Tuesday, 29 January 2019

Sake Boxes - Cherry Blossoms

Cherry Blossom was among the first motifs that I stitched when I began learning Japanese embroidery nearly fourteen years ago. It is possibly the motif that I have stitched more than any other, in more guised than any other.

From the very first, it embodies the fundamental rules that apply to the order of stitching in Japanese embroidery; with few exceptions foreground elements are stitched first.

© JEC/Carol-Anne Conway

On each Cherry Blossom there is one petal that is in the foreground of all others. This is the head or the face and this petal is stitched first. The petals either side of the head are the hands and they are stitched next, usually with a one point open space between themselves and the head. The remaining two petals are the feet. One foot is always atop of the other, this is stitched next and the underlying foot stitched last.

© JEC/Carol-Anne Conway

Even the teeny tiny blossoms on this design by Midori follow those basic rules.

© Midori Matsushima/Carol-Anne Conway

I enjoyed experimenting with different techniques on the oversized cherry blossoms on Kusano-san’s Flower Circle; it allowed me to try out some techniques I had seen in books and at an exhibition in Japan.

© Shizuka Kusano/Carol-Anne Conway

The Cherry Blossoms on the black sake box are done in gold work – one of my favourite techniques. As with the very first cherry flower I stitched, the head is worked first but, before that, the entire flower is outlined with a pair of couched threads.

© JEC/Carol-Anne Conway

Then, each individual petal is completed in the prescribed order; head, hands, and feet.

© JEC/Carol-Anne Conway

The blossoms are about the size of a ten pence piece so each petal is on the small side and rather fiddly but not too time consuming to stitch.

© JEC/Carol-Anne Conway

Happy Stitching

Sunday, 13 January 2019

Sake Boxes - String

Many Japanese designs include cords and/or strings. Himotaba, the design I stitched at Phase V, has five different cord techniques and some of the other pieces I have stitched have cords on them but none of them have included strings! A popular Phase I design, Bouquet from the Heart of Japan, has two heavily padded, candy striped strings. I have always thought they are a considerable challenge for a Phase I student. Konbuin-no-Fukusa has a monotone, padded string tied around the sake box; I found that challenge enough!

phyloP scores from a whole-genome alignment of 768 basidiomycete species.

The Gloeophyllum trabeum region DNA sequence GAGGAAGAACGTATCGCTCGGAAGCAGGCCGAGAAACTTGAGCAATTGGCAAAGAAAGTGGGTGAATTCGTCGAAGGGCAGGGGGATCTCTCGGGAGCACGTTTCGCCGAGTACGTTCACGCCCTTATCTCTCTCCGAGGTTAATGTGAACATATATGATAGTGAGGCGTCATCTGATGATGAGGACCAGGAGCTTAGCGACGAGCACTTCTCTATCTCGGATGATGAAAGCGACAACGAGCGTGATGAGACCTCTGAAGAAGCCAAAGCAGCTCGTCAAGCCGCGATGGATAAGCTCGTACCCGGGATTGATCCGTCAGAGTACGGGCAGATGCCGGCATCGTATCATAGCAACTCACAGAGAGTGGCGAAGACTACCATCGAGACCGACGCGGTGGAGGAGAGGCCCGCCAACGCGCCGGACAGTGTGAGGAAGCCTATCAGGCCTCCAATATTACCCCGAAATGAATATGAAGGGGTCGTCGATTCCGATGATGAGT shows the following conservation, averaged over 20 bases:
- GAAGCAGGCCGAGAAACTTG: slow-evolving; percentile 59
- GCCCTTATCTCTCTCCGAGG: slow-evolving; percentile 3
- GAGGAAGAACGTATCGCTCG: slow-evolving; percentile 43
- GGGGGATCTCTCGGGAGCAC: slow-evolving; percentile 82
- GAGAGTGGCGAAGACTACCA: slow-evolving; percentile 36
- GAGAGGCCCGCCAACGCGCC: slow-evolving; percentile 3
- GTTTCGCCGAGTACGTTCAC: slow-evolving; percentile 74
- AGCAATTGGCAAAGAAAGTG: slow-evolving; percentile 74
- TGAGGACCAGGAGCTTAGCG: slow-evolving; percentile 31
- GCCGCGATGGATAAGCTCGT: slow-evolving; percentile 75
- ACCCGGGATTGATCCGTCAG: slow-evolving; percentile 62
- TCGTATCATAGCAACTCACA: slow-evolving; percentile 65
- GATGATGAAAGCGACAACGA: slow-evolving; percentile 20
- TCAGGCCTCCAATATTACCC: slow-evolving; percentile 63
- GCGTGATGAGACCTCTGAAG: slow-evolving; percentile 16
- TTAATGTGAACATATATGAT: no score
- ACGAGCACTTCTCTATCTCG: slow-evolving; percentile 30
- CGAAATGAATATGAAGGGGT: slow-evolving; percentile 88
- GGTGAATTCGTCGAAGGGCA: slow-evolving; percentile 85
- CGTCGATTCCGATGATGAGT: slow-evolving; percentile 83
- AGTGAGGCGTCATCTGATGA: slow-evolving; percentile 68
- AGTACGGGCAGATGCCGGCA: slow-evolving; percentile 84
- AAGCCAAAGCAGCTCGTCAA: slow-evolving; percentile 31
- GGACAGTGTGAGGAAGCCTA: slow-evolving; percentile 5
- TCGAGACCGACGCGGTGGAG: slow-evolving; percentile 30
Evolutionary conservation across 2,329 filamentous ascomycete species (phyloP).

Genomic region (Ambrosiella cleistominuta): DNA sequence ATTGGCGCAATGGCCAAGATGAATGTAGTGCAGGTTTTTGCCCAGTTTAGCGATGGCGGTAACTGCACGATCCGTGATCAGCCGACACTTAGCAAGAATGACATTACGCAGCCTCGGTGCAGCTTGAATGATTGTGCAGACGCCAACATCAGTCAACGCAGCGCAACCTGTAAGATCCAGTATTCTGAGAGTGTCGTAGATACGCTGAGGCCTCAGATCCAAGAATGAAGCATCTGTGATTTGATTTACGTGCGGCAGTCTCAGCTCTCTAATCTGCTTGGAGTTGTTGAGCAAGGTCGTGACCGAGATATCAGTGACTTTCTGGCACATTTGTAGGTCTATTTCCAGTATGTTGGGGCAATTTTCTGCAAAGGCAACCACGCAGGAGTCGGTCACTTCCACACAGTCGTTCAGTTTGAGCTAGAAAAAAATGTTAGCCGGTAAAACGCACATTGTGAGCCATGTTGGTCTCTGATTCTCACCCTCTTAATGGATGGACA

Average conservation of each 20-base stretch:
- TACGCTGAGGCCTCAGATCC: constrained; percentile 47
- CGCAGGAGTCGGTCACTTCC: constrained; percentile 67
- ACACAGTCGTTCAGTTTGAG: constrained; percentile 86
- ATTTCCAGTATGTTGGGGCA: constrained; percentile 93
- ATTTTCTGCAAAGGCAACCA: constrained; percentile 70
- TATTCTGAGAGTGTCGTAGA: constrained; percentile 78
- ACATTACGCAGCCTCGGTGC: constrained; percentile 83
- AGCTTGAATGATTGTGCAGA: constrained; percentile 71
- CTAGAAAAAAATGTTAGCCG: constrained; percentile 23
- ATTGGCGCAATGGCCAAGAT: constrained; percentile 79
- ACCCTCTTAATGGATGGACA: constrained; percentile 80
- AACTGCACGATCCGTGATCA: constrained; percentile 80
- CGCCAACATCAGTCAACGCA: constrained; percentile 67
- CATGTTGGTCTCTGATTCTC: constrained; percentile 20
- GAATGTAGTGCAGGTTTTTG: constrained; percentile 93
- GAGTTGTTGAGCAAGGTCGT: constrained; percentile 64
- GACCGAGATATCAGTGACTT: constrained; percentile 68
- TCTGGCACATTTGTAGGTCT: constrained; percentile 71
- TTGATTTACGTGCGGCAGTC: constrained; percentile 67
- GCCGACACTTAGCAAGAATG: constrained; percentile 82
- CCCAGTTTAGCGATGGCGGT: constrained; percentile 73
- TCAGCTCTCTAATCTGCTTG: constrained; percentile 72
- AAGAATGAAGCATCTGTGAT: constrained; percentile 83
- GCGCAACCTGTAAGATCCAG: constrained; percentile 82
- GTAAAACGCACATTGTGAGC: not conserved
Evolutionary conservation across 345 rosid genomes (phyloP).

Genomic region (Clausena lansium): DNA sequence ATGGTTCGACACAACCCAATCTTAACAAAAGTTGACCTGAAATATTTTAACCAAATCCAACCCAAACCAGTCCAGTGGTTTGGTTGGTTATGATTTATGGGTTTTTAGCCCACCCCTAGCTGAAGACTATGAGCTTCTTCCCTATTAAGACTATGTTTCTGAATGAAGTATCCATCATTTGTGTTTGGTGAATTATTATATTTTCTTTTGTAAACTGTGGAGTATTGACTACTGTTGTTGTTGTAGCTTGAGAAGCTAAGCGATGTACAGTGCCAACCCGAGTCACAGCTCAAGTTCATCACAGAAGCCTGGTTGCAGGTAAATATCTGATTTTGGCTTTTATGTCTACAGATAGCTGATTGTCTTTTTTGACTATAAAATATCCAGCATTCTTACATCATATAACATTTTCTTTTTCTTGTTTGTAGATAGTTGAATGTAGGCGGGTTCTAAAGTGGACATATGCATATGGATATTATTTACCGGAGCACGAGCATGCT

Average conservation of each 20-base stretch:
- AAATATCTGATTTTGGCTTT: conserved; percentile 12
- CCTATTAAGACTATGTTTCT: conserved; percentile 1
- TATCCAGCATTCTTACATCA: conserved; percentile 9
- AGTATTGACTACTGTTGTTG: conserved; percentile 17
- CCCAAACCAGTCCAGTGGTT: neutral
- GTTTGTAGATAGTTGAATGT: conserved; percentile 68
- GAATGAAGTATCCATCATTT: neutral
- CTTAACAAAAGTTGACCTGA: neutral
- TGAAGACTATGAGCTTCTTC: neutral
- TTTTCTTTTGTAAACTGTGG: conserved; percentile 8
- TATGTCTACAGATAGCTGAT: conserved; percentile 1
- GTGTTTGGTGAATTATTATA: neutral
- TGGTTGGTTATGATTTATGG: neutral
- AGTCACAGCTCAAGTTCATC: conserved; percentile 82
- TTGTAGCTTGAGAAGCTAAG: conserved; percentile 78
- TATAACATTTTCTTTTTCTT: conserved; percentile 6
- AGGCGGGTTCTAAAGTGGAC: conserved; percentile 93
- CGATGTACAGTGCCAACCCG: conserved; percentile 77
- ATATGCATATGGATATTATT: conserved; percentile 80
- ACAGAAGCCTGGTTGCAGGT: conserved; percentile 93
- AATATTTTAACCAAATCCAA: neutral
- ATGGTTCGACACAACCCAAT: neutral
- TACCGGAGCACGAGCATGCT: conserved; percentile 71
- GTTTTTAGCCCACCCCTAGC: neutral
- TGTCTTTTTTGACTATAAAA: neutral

© JEC/Carol-Anne Conway

Each section of string is padded with twisted padding cotton which is couched with closely spaced stitches. The padding is then covered with short diagonal stitches (arg!) in flat silk. On this short, gently curved section of string, I did not find it too difficult to maintain the angle of the stitches.

© JEC/Carol-Anne Conway

On this longer section, which turns nearly 360°, I found it far more difficult. At my first attempt, I turned too much and lost the angle completely.

© JEC/Carol-Anne Conway

My second attempt was much better; at least the angle of the stitches is better, the edges could be a little more controlled!

© JEC/Carol-Anne Conway

Happy Stitching!

Sunday, 6 January 2019

Sake Boxes - Stitch Transfer

It is quite staggering to realise how long Sake Boxes has been in my life! I won the fabric and design in a JEC silent auction in 2011 but was not ready to begin Phase IX at that time so it went into storage for a couple of years.

I started stitching in 2014 at my spring class with Margaret Lewis. I had visited sensei a few weeks earlier to choose my silks and discuss preparation. As well as any stitched outlines, I hoped to have all the foundations stitched prior to class but did not get that far so the first day was spent twisting threads and stitching the foundation of the two vessels. At first these two blocks of solid colour look very stark but I knew that I needed to ignore that and just remember that they will look very different in the end.

When I last wrote about Sake Boxes, in January 2015, the foundations had been pushed to the back of my mind while I focused on the many chrysanthemums and I wrote “Until I get to the gold work on the vessels there will be nothing new to say about this piece, except for an occasional progress report.” While progress has been slow and intermittent, I have failed completely in filing progress reports!